Save Our Ecosystem Service Provider

… formerly known as “EARTH” … The good folks at the Millennium Ecosystem Assessment project took the extremely utilitarian definition of the Earth’s relationship to the human race as a “Provider of Ecosystem Services” and analyzed this relationship painstakingly in their report, which is presented on

2.1 Ecosystem services are the multiple benefits provided by ecosystems to humans.
2.2 Human use of all ecosystem services is increasing:

  • The use of resources such as food, water, and timber has increased rapidly, and continues to grow, sometimes unsustainably.
  • Human interventions have led to changes in the regulation of climate, disease, and other ecosystem processes.
  • The use of ecosystems for recreation, spiritual enrichment, and other cultural purposes is growing. However, the capacity of ecosystems to provide these services has declined significantly.

For us treehuggers, this report is a goldmine of well-presented scientific evidence that our beautiful planet is going to hell. The focus on the human dependence on “Ecosystem Services” gives me pause, though. It sounds very much like college kids arguing that maintaining a good relationship with their “Parenting Service Providers” is essential to clean clothes and adequate cash for keg parties.

I am not much of a spiritual type, but taking care of our pretty little planet goes beyond the strictly utilitarian point of view for me. It’s more like a “family honor” type thing. It’s something we owe our children and our forebears.

The BBC has some startling images documenting global climate change.

Still, the Millennium Ecosystem Assessment provides excellent ammunition for discussions with our contemporaries, whose view of environmental protection does not much extend beyond the state of their front lawn, the trash on their sidewalk and the size of their steak. The report goes to great lengths pointing out to the strict utilitarians among us that the utility of the earth is diminished beyond repair, and that its value as a capital asset is diminished:

3.2 Ecosystem services, particularly food production, timber and fisheries, are important for employment and economic activity. Intensive use of ecosystems often produces the greatest short-term advantage, but excessive and unsustainable use can lead to losses in the long term. A country could cut its forests and deplete its fisheries, and this would show only as a positive gain to GDP, despite the loss of capital assets. If the full economic value of ecosystems were taken into account in decision-making, their degradation could be significantly slowed down or even reversed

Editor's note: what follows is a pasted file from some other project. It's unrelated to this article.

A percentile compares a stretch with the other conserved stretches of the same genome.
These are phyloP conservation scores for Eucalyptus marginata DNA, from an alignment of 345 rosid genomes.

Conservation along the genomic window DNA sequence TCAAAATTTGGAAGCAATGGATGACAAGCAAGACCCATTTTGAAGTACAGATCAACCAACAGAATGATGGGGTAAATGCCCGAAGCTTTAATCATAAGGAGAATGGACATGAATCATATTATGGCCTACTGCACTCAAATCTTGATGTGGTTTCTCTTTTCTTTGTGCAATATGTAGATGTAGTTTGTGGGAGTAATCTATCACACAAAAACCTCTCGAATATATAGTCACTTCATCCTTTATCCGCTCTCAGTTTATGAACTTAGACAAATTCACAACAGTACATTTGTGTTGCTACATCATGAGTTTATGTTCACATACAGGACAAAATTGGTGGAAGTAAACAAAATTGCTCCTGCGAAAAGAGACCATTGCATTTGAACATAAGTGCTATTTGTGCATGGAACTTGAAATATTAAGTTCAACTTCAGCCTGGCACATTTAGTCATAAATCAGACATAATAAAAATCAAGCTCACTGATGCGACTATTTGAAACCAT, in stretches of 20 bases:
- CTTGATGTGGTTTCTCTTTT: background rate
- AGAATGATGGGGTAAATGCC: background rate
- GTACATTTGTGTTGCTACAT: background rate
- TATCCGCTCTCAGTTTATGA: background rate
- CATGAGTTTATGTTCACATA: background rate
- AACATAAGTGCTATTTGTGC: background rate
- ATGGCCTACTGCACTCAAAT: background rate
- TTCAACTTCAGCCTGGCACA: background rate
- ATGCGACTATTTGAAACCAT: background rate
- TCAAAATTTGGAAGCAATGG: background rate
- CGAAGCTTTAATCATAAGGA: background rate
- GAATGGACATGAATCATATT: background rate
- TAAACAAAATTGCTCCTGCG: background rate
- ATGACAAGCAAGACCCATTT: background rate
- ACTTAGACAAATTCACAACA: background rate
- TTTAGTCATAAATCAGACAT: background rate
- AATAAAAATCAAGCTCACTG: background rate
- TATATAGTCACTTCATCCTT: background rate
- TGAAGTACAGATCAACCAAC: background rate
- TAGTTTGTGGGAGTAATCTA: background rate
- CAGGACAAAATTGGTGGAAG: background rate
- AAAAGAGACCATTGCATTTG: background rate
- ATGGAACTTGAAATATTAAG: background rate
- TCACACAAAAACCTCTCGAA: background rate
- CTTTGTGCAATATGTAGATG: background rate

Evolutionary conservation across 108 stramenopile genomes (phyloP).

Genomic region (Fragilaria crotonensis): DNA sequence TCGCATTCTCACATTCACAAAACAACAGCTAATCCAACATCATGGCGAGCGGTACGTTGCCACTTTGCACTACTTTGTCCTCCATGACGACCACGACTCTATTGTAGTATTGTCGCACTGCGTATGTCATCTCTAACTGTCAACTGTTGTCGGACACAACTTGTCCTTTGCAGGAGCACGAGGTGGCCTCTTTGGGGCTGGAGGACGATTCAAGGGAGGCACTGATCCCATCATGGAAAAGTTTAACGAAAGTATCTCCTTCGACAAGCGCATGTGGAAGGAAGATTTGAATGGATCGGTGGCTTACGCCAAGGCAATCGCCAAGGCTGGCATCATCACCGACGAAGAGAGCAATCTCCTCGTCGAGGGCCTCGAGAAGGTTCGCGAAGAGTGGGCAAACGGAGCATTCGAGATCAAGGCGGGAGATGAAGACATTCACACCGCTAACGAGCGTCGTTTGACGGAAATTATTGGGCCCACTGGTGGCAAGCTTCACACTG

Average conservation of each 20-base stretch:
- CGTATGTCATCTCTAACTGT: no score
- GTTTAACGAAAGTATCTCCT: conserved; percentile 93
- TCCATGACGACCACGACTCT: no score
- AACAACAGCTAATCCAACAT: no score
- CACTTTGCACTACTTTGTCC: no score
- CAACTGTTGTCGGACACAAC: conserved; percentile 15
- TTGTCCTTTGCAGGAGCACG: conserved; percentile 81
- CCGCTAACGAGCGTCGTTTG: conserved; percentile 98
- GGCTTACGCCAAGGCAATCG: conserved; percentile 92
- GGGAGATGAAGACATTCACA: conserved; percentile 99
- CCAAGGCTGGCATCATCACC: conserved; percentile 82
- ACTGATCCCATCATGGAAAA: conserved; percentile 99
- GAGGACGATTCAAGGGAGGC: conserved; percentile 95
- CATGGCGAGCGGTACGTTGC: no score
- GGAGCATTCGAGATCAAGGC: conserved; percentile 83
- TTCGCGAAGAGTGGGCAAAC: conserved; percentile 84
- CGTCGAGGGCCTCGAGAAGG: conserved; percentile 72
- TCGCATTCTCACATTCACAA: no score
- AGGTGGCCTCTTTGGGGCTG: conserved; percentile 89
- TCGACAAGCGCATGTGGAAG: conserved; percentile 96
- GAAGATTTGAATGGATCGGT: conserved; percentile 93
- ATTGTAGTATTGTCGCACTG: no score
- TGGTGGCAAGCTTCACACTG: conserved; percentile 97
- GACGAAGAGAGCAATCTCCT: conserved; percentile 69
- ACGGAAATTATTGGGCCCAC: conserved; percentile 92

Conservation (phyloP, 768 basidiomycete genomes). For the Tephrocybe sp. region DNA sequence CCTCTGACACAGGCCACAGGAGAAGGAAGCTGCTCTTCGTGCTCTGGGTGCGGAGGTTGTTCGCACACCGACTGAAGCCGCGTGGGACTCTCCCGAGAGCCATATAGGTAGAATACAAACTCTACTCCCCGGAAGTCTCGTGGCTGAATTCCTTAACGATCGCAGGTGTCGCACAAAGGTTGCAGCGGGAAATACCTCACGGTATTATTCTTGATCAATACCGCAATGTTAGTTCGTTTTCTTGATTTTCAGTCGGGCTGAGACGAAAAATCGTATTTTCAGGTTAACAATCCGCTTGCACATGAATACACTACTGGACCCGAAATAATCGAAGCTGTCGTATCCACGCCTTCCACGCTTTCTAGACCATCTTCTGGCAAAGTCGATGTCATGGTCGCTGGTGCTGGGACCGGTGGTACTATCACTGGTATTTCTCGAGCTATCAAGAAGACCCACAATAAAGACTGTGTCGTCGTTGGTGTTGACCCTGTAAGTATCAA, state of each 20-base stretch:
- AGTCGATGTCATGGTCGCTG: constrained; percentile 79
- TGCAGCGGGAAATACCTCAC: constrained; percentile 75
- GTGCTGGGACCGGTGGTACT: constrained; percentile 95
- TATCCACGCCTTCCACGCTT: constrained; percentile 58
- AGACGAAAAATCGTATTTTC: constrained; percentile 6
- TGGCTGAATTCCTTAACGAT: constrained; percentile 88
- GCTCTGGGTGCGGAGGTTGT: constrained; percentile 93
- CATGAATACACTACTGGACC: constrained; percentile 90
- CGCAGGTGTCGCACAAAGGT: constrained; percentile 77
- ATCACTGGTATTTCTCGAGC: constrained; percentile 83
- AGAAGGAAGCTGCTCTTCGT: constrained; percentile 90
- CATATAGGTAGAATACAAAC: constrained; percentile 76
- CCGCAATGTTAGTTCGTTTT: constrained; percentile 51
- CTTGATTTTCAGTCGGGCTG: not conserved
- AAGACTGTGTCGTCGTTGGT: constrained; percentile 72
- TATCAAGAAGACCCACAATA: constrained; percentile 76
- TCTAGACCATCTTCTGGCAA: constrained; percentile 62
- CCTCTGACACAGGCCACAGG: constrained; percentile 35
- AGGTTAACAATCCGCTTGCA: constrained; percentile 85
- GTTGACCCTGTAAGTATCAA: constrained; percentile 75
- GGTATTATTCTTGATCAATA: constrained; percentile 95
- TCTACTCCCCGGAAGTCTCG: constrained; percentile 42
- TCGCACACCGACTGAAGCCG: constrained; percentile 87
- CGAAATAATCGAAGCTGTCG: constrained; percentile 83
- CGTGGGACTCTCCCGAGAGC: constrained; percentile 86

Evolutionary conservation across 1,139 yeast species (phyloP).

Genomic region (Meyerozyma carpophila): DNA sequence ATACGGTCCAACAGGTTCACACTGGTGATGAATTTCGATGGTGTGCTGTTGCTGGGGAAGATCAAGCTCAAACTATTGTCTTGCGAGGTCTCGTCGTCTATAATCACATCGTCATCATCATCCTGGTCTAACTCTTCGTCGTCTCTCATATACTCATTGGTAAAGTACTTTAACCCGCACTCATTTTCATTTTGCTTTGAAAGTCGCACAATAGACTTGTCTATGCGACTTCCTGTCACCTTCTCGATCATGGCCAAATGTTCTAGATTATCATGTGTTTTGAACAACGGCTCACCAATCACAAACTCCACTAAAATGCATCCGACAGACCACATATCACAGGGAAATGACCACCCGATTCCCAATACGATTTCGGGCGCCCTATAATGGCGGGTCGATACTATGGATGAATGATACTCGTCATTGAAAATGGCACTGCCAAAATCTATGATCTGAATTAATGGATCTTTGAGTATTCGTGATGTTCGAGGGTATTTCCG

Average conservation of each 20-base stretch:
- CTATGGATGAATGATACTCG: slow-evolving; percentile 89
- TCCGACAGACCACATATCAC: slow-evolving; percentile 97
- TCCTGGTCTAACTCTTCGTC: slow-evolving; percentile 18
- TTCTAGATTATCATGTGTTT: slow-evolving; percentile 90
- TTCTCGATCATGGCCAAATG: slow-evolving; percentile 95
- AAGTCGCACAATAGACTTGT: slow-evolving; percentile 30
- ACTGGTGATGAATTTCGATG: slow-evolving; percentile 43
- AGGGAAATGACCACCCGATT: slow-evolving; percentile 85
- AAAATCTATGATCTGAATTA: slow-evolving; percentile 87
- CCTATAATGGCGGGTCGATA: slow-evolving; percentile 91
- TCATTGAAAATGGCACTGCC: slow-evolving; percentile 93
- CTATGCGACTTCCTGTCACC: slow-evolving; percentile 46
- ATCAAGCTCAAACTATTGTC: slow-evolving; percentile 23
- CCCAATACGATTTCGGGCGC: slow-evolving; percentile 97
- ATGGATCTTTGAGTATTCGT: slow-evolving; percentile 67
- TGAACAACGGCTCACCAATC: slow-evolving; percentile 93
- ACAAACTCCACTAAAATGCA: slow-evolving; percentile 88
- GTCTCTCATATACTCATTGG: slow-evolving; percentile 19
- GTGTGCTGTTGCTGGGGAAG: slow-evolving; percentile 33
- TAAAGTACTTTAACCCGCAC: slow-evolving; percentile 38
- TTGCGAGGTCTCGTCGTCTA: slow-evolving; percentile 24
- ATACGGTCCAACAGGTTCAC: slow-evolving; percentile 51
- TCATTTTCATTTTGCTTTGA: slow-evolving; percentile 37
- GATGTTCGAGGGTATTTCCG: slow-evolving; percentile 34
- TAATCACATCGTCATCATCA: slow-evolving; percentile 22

This argument point out the main problem with strict economic utilitarianism: the decision makers don’t give a damn about the long-term consequences of their actions. Industry bosses have their “compensation packages” tied to quarterly reports, not to the number of reef fish their grand-children will be able to find. Politicians just want to be re-elected in four/six/eight years. It is very difficult to hold these people accountable for the long-term effects of their actions.

More from the Millennium Ecosystem Assessment :

10. Conclusion: main findings

Four main findings on the links between ecosystems and human well-being:

10.1 Over the past 50 years, humans have changed ecosystems faster and more extensively than in any period in human history. This has been due largely to rapidly growing demands for food, freshwater, timber, fiber, and fuel. The result has been a substantial and largely irreversible loss in the diversity of life on Earth.

10.2 The changes made to ecosystems have contributed to substantial gains in human well-being and economic development, but these gains have been achieved at growing costs. These costs include the degradation of many ecosystem services, increased risks of abrupt changes, and increased poverty for some groups of people. These problems, unless addressed, will substantially reduce the benefits that future generations get from ecosystems.

10.3 This degradation of ecosystem services could get significantly worse during the next 50 years. It is a barrier to the achievement of the Millennium Development Goals.

10.4 Reversing the degradation of ecosystems while meeting increasing demands for their services is a challenge. This challenge can be partially met in the future under scenarios involving significant changes to policies, institutions, and practices. However, these required actions will have to be substantial when compared to the actions currently taken.

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